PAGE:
A hard man was good to find: meet the monster who created Rock Hudson
How Henry Willson turned farm boys into film stars and inspired a sleazy drama set in post-war Hollywood
Among the many fictional players grasping at fame in Hollywood, Ryan Murphy’s new drama about the film business in post-war Los Angeles, one real-life character stands out. His name was Henry Willson, a high-profile agent played in the series by Jim Parsons as a star-maker extraordinaire — and rapacious sexual predator.
Willson’s major achievement was to establish the leading man status of one Roy Fitzgerald, the Illinois sailor boy he took under his wing in 1947 and sculpted, piece by piece, into the matinee idol we know as Rock Hudson. He was neither the first nor the last starry-eyed nobody whom Willson would exploit to feed both the era’s demand for beefcake pin-ups and his own insatiable libido. But he was the only one who became a real hit, America’s most bankable male star in the late 1950s, before the Willson brand became hopelessly tarnished.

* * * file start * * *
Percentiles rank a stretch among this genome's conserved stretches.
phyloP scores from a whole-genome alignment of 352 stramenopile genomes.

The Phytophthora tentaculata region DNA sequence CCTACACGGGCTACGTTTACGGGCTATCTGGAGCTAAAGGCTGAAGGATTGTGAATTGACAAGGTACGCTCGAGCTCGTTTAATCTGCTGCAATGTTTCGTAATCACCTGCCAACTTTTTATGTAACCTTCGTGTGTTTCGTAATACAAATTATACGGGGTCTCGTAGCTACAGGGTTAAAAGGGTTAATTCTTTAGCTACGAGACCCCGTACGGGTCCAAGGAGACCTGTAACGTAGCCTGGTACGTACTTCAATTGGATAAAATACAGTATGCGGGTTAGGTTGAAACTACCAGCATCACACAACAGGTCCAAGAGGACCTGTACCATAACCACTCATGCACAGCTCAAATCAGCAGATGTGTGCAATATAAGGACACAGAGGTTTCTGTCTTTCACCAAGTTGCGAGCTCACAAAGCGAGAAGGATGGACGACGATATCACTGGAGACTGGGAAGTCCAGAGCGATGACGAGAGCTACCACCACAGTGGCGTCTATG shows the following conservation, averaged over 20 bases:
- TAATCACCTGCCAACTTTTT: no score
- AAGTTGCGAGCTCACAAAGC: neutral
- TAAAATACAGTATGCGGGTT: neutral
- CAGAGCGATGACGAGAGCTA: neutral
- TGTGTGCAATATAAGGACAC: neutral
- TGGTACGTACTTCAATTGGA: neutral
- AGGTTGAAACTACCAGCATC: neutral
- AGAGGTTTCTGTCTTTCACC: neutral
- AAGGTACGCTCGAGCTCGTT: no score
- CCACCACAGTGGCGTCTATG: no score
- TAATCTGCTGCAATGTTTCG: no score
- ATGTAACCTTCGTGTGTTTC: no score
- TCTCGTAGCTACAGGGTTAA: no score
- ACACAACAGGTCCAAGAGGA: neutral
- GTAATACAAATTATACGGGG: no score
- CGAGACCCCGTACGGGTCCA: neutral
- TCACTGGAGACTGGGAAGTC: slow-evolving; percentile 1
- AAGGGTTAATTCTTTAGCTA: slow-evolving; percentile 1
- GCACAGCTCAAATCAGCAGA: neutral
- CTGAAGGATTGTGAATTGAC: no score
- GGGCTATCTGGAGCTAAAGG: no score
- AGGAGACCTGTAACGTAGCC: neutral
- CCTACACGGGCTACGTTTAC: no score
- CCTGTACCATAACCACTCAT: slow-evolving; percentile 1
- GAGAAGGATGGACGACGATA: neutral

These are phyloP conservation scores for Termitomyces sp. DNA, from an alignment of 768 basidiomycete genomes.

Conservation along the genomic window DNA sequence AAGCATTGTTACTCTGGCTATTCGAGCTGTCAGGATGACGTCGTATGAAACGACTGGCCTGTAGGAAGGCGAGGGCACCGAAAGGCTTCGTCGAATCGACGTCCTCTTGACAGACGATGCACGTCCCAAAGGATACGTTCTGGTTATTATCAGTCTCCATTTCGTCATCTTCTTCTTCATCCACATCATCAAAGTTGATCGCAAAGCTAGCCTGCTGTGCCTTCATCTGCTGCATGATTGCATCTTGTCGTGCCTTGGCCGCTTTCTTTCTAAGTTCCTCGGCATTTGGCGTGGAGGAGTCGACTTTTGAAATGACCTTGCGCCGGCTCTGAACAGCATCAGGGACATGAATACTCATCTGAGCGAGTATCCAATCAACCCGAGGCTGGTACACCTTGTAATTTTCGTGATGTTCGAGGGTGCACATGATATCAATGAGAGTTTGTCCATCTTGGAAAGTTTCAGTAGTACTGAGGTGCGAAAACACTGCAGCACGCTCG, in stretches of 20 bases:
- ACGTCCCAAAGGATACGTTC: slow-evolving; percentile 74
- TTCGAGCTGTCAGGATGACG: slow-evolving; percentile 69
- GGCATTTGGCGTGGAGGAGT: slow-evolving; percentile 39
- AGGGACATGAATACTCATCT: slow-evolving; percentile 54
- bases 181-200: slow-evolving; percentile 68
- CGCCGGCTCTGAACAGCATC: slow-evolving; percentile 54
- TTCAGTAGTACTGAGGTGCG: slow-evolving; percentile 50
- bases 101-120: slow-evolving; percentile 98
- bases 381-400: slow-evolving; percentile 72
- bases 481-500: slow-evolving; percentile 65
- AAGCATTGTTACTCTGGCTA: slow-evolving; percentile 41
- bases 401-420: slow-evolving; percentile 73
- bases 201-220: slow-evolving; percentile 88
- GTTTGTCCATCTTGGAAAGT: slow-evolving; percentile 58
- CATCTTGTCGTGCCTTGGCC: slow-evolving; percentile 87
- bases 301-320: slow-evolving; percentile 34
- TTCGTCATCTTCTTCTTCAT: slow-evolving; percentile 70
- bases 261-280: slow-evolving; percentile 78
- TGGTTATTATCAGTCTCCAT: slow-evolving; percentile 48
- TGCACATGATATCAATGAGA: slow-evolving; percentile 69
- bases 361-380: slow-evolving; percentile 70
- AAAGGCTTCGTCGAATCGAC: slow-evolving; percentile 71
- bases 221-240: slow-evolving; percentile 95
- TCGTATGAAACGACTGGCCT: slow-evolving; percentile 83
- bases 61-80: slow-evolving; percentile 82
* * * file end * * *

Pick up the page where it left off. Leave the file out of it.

When Fitzgerald, a 1,95m delivery boy nervously trying his luck in a new tweed suit, first knocked on the door of his office, the unattractive, nerdy-looking Willson had already been working for a few years as chief talent scout for Gone with the Wind producer David O Selznick, who was some way on the downward slope from his glory days. The way Hollywood plays it, Willson sees instant potential in Fitzgerald’s hidden vulnerability, then seals the deal by insisting on oral sex...